More On Pimping
Since publishing my essay”Pimping Has No Place in Medical Education” on the BMJ blog the other day, I have received multiple tweets, and emails and comments about it. Most have been supportive. Some have been surprising. It is interesting to me that some physicians defend – albeit sheepishly – the practice. Even some students and trainees I have talked to say that well, maybe they learned something because of being embarrassed or humiliated by a preceptor or mentor.
So I wanted to respond more fully. Consider, for example, one physician who is really a super guy and involved in rigorous efforts to try to change hospital culture for the better. He told me that he thinks that pimping is unacceptable when done maliciously, but not so bad if the attending presents the student with questions of escalating difficulty with some humor. This, he believes, can aid learning and be fun. My response is twofold. First presenting students or trainees with complex questions that elicit what they don’t know and help them to learn it is not “pimping.” It is questioning, which is entirely different.
Second: Can we be sure that what we as “experts” regard as humorous and fun, is actually received that way by the novice? We have to remember that these novices are often terrified of us and pretty much everything else. They are afraid of showing that they don’t know something – and in this culture where “pimping” is still considered to be a legitimate pedagogical strategy– have probably been embarrassed by some attendings who utilize it freely. So how can an attending who intends to be humorous and fun be sure that his/her lessons are taken that way by someone who may have been deliberately humiliated the day before by someone with less noble intentions? We always have to be aware of the power of negativity bias — the brain’s tendency to register negative experiences more strongly than positive ones and thus to be scarred ( rather than elevated) by them. Please read the literature on this. It’s important!
I think we have to all remember that people may not be aware of our intentions and our goals – unless they are explicitly stated. I know that I have often discovered that people are intimidated by some of the ways I have taught or asked questions when I thought I was being perfectly un-intimidating. At least in my case, it just goes to show that as brain science is now documenting, we are often very poor judges of our own behaviors. (Daniel Kahneman’s Thinking, Fast and Slow is essential reading to understand this.) I am also sure the physicians who I felt dismissed or put down by in my vulnerable state as patient may not have had a clue that they were intimidating. I am not arguing here for PCness but just for more reflective and just practice and education.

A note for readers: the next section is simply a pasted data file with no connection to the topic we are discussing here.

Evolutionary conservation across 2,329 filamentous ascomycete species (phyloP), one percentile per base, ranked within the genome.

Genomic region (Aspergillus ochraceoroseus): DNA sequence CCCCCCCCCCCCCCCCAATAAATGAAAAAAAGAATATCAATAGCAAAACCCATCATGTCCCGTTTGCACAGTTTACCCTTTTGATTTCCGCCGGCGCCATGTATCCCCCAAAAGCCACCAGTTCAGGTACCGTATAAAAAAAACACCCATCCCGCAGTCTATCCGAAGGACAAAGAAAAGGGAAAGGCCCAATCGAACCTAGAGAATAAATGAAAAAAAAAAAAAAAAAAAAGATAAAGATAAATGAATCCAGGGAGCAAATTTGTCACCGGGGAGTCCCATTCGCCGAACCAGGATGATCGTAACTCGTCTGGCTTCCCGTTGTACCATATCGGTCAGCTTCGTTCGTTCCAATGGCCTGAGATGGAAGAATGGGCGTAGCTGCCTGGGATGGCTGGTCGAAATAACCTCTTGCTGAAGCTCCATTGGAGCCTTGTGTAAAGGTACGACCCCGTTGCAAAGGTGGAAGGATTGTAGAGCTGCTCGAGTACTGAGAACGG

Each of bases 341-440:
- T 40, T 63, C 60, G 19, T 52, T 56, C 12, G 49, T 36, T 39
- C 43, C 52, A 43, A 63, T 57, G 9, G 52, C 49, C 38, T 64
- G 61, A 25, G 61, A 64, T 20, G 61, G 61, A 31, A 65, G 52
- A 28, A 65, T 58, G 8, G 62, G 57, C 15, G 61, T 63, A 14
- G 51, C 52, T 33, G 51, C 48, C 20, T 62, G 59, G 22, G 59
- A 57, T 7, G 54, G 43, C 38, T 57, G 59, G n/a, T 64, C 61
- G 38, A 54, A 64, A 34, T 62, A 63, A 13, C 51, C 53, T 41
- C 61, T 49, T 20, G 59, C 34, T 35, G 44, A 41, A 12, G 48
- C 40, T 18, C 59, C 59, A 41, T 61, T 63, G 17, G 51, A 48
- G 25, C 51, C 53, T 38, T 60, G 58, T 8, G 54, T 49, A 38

I also think we have to consider whom we are serving when we teach or lecture or question. Is our major concern with what the student/novice/learner is learning or is it with our own performance? When we are trying to be entertaining or humorous, whose needs to we serve? Are we really engaging the learner, or showing how clever and knowledgeable we are?
To end on a positive note, I have spent much of the last six months at the Veterans Health Administration Hospital at Fort Miley in San Francisco and Jamaica Plain in Boston watching attending physicians, nurses, nurse practitioners, social workers, psychologists, pharmacists and chaplains (to name only a few) who work in primary care, geriatrics, palliative care and neurology precepting residents, and other health professional trainees. And I have been deeply impressed by their pedagogical style. I have never once seen anyone embarrass a trainee. Not a single time. Instead, after watching a trainee with a patient, a preceptor always begins by asking the trainee,” What did you do well?” and listens to the answer. Then he or she asks what they could improve and listens and advises. When questions are asked to ascertain the learner’s knowledge, questions are asked in an entirely non-judgmental and curious tone. What would you do? What do you know about…? These questions contain an invitation: What would you like to know? What would you like to learn? What do you need to know and learn? How can I help?” What is also impressive (I will write about this more later), is that preceptors themselves learn or refine skills in how to do Motivational Interviewing orthe science and art of giving remedial feedback, (for more on this see Chuo’s Remediation in Medical Education). This creates a very different experience than that of “pimping.” This should be the model in all of education, whether healthcare or more general education. In medical education, perhaps it’s time to apply the gold standard to pedagogical practice and test the assumption that even gentle pimping is kind of okay. What we need to find out is what trainees really learn from even moderately embarrassing pedagogical practices — the facts or never to admit that you don’t know, need help and are not infallible?